simulate this circuit

The first thing I've done with R1 and R2 is to replace them with a single, equivalent resistance,R5. I have no doubt that you've been taught already that resistors in series are equivalent to a single resistance which is the sum of all individual resistors. In this case:

$$ R_5 = R_2 + R_1 = 4k\Omega + 1k\Omega = 5k\Omega $$

Now you can proceed to calculate currents \$I_1\$, \$I_3\$ and \$I_4\$ in the manner I'm also sure you have been taught, using Ohm's law. The voltage across each resistor is the same in each case, the only thing that changes is resistance:

$$ \begin{aligned} I_1 &= \frac{V}{R_5} \\ \\ &= \frac{5V}{5k\Omega} \\ \\ &= +1mA \end{aligned} $$

$$ \begin{aligned} I_3 &= \frac{V}{R_3} \\ \\ &= \frac{5V}{10k\Omega} \\ \\ &= +0.5mA \end{aligned} $$

$$ \begin{aligned} I_4 &= \frac{V}{R_4} \\ \\ &= \frac{5V}{5k\Omega} \\ \\ &= +1mA \end{aligned} $$

Now you can return to the KCL equation from earlier, and plug in those values:

$$ \begin{aligned} I_A &= -I_1 -I_3 -I_4 \\ \\ &= -1mA -0.5mA - 1mA \\ \\ &= -2.5mA \end{aligned} $$

You now have the currents everywhere in the circuit, and we can move on to calculating power. This is where another gotcha crops up, and it's to do with power in the voltage source \$V_A\$.

To avoid falling into the trap I'm about to explain, first you must understand Passive Sign Convention, which I already alluded to above. When I said that current in a resistor goes from higher potential to lower, that's always true for a resistor, but not all elements obey this rule. For some elements, chiefly voltage sources, current sources, capacitors and inductors, current can flow in either direction, regardless of the polarity of voltage across it.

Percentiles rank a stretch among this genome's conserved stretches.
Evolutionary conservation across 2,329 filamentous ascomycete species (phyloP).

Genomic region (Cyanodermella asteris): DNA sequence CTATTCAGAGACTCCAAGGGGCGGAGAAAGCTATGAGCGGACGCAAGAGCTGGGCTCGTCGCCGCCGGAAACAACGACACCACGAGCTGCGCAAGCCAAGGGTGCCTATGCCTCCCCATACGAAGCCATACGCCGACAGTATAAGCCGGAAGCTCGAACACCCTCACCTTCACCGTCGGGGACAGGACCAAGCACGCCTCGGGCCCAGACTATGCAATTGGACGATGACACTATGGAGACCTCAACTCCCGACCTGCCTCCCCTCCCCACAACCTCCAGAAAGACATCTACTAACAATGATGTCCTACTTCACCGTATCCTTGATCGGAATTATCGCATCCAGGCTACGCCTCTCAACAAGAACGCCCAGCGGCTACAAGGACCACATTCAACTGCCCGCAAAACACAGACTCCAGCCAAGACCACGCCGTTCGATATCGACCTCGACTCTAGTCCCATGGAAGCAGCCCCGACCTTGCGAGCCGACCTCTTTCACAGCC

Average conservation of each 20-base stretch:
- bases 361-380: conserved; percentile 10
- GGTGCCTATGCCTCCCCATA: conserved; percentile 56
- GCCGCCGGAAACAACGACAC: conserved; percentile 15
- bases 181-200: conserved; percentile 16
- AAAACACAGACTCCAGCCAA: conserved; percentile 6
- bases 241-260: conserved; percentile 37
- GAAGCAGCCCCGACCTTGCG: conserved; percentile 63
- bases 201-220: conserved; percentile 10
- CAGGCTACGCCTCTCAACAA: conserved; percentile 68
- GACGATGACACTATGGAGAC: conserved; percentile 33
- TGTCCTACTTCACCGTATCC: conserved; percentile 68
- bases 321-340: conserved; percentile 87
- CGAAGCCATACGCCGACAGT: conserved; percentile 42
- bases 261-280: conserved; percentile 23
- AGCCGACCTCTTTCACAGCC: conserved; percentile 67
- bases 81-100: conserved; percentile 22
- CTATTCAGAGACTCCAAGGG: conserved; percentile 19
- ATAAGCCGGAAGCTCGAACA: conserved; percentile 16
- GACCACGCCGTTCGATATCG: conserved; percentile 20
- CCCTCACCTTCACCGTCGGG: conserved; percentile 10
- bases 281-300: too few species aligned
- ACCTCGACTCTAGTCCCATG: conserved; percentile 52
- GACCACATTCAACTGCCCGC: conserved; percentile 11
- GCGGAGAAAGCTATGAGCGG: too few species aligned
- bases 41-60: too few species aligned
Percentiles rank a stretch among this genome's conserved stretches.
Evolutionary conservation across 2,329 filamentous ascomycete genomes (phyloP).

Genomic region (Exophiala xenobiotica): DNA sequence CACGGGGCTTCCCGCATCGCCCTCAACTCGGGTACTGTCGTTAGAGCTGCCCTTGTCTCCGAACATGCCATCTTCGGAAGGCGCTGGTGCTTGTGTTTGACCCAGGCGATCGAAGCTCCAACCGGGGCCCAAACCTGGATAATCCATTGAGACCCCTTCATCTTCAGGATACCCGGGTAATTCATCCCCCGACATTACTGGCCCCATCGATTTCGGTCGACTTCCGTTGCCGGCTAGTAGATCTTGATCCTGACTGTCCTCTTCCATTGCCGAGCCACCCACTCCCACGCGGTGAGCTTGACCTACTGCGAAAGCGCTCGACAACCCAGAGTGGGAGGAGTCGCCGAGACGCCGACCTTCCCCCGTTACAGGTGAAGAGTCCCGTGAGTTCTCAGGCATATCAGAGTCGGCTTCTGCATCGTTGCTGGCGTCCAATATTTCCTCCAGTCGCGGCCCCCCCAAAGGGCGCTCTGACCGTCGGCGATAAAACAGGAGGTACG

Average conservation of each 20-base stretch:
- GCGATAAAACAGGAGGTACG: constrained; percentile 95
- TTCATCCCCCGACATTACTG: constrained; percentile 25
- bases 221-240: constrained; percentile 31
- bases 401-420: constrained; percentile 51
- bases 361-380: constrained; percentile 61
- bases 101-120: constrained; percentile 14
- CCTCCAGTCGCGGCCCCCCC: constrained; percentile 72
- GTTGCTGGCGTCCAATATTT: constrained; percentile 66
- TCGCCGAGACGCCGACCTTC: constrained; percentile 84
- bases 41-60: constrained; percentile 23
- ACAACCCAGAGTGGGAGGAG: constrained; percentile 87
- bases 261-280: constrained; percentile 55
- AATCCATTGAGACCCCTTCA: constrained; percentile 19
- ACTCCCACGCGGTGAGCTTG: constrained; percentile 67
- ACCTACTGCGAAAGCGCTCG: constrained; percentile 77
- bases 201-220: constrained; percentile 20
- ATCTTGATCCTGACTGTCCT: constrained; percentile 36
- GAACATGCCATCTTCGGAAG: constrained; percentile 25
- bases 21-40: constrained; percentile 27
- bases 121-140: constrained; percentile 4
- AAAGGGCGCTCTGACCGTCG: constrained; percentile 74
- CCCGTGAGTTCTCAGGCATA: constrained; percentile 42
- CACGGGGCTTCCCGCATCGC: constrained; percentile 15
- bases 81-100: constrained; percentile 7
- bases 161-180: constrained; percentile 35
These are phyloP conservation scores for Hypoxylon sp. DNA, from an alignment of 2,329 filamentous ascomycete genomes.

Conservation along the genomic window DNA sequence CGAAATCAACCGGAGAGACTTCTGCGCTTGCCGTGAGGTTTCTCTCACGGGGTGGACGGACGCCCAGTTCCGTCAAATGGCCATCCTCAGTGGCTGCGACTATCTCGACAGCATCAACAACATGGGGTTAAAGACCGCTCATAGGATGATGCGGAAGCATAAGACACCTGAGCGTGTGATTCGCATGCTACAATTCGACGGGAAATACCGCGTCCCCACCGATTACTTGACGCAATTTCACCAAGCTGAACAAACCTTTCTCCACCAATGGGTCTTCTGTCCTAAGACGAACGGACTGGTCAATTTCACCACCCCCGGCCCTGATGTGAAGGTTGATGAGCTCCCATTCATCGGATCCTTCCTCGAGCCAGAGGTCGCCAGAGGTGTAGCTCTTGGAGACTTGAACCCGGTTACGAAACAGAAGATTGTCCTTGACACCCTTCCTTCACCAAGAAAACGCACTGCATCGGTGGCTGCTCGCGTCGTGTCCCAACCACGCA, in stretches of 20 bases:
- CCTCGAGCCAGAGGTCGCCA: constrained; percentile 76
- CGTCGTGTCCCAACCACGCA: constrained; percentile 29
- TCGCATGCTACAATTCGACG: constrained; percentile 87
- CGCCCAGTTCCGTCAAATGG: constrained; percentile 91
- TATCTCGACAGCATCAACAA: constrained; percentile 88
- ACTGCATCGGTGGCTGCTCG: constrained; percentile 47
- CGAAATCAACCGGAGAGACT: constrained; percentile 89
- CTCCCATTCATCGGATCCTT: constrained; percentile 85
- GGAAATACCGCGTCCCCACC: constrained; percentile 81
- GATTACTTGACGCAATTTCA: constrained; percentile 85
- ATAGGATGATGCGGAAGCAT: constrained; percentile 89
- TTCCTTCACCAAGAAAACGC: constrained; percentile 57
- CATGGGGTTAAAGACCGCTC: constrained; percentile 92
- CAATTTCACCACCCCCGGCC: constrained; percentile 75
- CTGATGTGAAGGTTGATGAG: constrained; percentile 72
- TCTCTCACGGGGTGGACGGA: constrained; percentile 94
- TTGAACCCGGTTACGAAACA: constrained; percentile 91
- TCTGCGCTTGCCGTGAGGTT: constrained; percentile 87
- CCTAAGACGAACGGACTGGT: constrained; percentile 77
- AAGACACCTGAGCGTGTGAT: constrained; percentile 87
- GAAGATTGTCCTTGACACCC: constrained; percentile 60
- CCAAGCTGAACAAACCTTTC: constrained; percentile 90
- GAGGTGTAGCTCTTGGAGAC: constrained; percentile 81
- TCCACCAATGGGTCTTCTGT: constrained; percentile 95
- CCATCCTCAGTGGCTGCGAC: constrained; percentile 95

This can lead to a lot of confusion, especially for beginners, but even seasoned pros can get it wrong. If we take care to label the current through and voltage across any element in accordance with passive sign convention, that is, current direction is annotated to enter the device at the higher potential end, and we take great care with the signs of those values, then our algebra will always be good. So, focussing on the voltage source \$V_A\$, the snippet below left accurately represents the state of affairs as we have calculated them. Middle and right, though, there are problems:


simulate this circuit

On the left, my annotated current direction, with respect to the annotated polarity of the voltage source, is correct, and in accordance with passive sign convention. The way the author drew that arrow in the original schematic is actually quite helpful here, because it means we needn't change anything. Even though our calculated negative value of \$I_A\$ is, in physical reality, +2.5mA of conventional current upwards, this representation obeys passive sign convention, and properly and unambiguously describes the state of affairs.

Above middle and right I've made deliberate errors, which you should identify.

To calculate power \$P\$ in these sources, you must find the product of voltage \$V_A\$ across it, and current \$I_A\$ through it. On the left:

$$ \begin{aligned} P &= V_A \times I_A \\ \\ &= +5V \times -2.5mA \\ \\ &= -12.5mW \end{aligned} $$

This is the correct answer. Voltage source \$V_A\$ is receiving −12.5mW of power from the rest of the circuit. In other words, it is delivering +12.5mW of power to all the resistors. That negative sign is again crucial. If you do the same procedure for the sources middle and right, the sign of the result will be positive, indicating that the sources are receiving energy, which is not the case in this circuit.

By getting the polarity of the voltage source wrong, or the direction and sign of current wrong, you risk getting the wrong sign for power, and you'll think your your battery or capacitor (or whatever) is charging when it is actually discharging, or vice versa. You must always consider passive sign convention. If necessary, to avoid such errors, redraw the relevant section of the circuit again, and re-label everything to be in accordance with passive sign convention, prior to making any calculations.